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Publication numberUS1859244 A
Publication typeGrant
Publication dateMay 17, 1932
Filing dateMar 26, 1926
Priority dateMar 26, 1926
Publication numberUS 1859244 A, US 1859244A, US-A-1859244, US1859244 A, US1859244A
InventorsPatart Georges
Original AssigneePatart Georges
Export CitationBiBTeX, EndNote, RefMan
External Links: USPTO, USPTO Assignment, Espacenet
Method for synthesizing and separating higher alcohols
US 1859244 A
Abstract  available in
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Claims  available in
Description  (OCR text may contain errors)

y 1932- Y a. PATART I v 1,859,2T4

I IETHOD FOR SYNTHESIZING AND SEPARATING HIGHER ALCOHOLS Fil ed larch 26. 1926 Patented May 17, 1932 GEORGES PATAR'I', or rams, FRANCE METHOD FOR SYNTHESIZING AND SEPARATING HIGHER ALCOHOLS Application filed March 26, 1926. Serial m. 97,548.

It is a known fact that practically pure methyl alcohol can be obtained by the catalytic reduction of the oxides of carbon at high temperature and pressure, the alcohol forming the principal product of the reaction.

It has also been proposed to incorporate into the catalyzer, substances having a pronounced basic character such as the alkaline hydroxides, in order to obtain, by cooling '10 the reacting mixture under pressure, a conchiefly of the higher alcohols, provided care is taken to circulate the reacting gas mixture upon the catalyzer with a small output which is not over 3000 liters (measured at atmospheric pressure) per kg. of the catalyzer and per hour, and at temperatures between 400 and 500 degrees C. Like results may be obtained by circulating upon the catalyzer methyl alcohol or its homologues resulting from a former operation.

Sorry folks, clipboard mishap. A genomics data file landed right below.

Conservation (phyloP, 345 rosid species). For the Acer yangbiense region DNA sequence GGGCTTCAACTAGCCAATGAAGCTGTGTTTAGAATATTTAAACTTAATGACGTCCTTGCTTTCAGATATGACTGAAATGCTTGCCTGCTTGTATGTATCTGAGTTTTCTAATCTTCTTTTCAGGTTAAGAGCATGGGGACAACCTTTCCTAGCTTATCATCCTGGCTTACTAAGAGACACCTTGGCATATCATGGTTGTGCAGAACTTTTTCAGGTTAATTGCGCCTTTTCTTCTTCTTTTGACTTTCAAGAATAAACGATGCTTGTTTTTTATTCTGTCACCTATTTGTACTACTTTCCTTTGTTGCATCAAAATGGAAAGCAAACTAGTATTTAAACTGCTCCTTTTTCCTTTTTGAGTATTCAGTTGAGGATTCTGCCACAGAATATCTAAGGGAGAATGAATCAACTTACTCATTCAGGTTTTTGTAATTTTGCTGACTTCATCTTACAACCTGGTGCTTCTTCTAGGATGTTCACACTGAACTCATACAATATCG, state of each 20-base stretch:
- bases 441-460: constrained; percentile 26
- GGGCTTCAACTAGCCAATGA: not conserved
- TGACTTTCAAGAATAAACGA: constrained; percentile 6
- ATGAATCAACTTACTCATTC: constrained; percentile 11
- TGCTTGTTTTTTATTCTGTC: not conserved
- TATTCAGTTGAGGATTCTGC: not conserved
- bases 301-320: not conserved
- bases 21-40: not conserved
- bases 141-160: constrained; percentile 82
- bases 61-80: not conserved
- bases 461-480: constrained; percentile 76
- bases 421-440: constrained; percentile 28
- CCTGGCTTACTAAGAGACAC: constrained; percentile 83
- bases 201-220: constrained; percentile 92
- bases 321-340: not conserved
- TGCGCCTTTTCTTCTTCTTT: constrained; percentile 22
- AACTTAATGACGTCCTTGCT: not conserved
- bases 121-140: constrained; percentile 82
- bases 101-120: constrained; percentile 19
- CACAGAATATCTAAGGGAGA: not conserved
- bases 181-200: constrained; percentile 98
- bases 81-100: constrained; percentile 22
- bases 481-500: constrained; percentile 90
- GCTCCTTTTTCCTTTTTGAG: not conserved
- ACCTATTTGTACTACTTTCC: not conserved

The object of the present invention is a method whereby the principal and almost exclusive product obtained by the reduction of the oxides of carbon. is a mixture of products. which are insoluble in water, the major 85 part of this mixture consisting of higher alcohols and the corresponding esters and ketones, this mixture containing no hydrocarbons without the formation of methyl alcohol being prcpondcrant and with outputs of the reaction mixture which attain or even exceed 10.000 liters per kg. of the catalyzer and per hour, at a pressure of 200-250 atm., and which will exceed 50.000 liters if the pressure reaches or exceeds 500 atm. According to the present invention these results can only be obtained by adopting the following measures for the preparation of the catalyzer and for carrying out the operation. 1 1. The catalyzer consists of one or more metallic oxides which, according to previous researches, are known as methanol forming catalyzers, i. e. metallic oxides by means of which methyl alcohol is the princi al product of the reaction, said'catalyzers iieing for instance the oxides of silver, of copper, zinc, manganese, molybdenum, uranium, vanadium or of other metals, with which are very intimately incorporated one or more alkali metal oxides or alkaline earth metal oxides, said oxides being used solely in the form of definite salts and in combination with metallic oxidescf'an acid nature such as chromates, manganates, 'molybdates, tungstates or vanadates of sodium, potassium, barium and other metals. The components of the catalyzer are employed, accordingto my invention, insuch proportions that the number of atoms of the alkali metal such as potassium, sodium, rubidium etc.-, shall be at least equal to one-half the total number of atoms of the metals, properly so called, contained in the said catalyzer. As concerns the alkaline earth metal oxides (calcium, barium and the like) the proportion may be one-half. the above.